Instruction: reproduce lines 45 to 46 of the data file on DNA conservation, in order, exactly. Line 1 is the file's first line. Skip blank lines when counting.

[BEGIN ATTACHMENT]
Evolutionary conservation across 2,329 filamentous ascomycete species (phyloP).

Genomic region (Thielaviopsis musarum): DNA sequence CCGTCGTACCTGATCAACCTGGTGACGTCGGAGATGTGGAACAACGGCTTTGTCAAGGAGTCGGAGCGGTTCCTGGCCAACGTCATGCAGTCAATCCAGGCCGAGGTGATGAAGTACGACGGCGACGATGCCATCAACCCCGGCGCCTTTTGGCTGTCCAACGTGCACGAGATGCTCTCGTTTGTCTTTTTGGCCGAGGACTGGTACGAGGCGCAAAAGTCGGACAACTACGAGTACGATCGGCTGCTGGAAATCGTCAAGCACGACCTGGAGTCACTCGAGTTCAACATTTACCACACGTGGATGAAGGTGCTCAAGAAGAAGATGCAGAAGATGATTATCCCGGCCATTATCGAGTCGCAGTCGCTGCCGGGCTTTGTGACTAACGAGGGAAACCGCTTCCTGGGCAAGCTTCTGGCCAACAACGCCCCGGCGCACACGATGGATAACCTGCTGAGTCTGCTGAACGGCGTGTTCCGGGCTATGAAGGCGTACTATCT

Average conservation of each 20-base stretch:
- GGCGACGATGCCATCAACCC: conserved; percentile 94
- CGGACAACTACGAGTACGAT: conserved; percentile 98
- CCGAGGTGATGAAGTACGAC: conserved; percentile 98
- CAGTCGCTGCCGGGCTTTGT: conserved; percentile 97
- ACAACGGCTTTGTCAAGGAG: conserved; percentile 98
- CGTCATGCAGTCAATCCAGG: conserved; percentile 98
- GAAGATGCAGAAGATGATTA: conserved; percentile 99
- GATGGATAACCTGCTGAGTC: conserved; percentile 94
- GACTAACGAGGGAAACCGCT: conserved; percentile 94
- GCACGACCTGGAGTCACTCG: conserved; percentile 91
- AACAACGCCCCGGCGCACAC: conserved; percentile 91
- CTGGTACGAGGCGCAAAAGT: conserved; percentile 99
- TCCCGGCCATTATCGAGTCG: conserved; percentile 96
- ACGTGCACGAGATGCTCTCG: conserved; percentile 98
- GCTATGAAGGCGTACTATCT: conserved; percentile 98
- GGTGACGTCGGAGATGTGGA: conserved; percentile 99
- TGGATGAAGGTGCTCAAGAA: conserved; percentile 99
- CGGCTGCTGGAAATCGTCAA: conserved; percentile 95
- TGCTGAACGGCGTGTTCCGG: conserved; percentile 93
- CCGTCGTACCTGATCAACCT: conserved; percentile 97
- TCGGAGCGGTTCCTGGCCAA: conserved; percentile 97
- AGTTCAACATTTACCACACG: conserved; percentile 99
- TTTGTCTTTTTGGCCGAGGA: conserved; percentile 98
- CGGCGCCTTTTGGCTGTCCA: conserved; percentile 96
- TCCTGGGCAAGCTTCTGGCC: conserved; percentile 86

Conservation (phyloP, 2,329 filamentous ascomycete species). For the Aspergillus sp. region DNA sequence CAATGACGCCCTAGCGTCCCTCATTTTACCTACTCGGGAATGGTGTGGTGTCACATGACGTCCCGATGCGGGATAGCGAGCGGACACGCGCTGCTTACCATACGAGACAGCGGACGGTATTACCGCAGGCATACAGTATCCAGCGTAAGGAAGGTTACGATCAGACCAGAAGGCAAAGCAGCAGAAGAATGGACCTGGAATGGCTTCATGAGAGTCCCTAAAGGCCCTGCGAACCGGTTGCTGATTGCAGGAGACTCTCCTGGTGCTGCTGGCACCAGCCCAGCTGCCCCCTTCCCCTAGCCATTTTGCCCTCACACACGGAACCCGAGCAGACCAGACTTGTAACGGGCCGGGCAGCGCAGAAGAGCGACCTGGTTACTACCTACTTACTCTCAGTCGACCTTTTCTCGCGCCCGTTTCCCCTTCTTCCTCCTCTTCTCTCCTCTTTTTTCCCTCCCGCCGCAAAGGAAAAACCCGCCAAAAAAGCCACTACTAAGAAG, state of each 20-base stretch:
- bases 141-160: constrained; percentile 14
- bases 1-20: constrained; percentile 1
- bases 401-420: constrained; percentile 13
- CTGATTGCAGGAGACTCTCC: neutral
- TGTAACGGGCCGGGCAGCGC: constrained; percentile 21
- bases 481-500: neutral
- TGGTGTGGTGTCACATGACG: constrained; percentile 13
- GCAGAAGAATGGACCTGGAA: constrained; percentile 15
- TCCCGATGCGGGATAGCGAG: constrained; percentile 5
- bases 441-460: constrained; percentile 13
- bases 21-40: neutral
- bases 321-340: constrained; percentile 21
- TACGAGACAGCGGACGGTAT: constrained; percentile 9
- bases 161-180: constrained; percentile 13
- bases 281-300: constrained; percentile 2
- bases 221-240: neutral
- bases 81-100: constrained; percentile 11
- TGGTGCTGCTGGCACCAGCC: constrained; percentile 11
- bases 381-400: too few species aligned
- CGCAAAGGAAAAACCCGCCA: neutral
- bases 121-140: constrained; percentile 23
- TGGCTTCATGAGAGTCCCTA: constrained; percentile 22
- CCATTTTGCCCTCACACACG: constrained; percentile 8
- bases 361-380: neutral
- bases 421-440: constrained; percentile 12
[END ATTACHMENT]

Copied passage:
- bases 221-240: neutral
- bases 81-100: constrained; percentile 11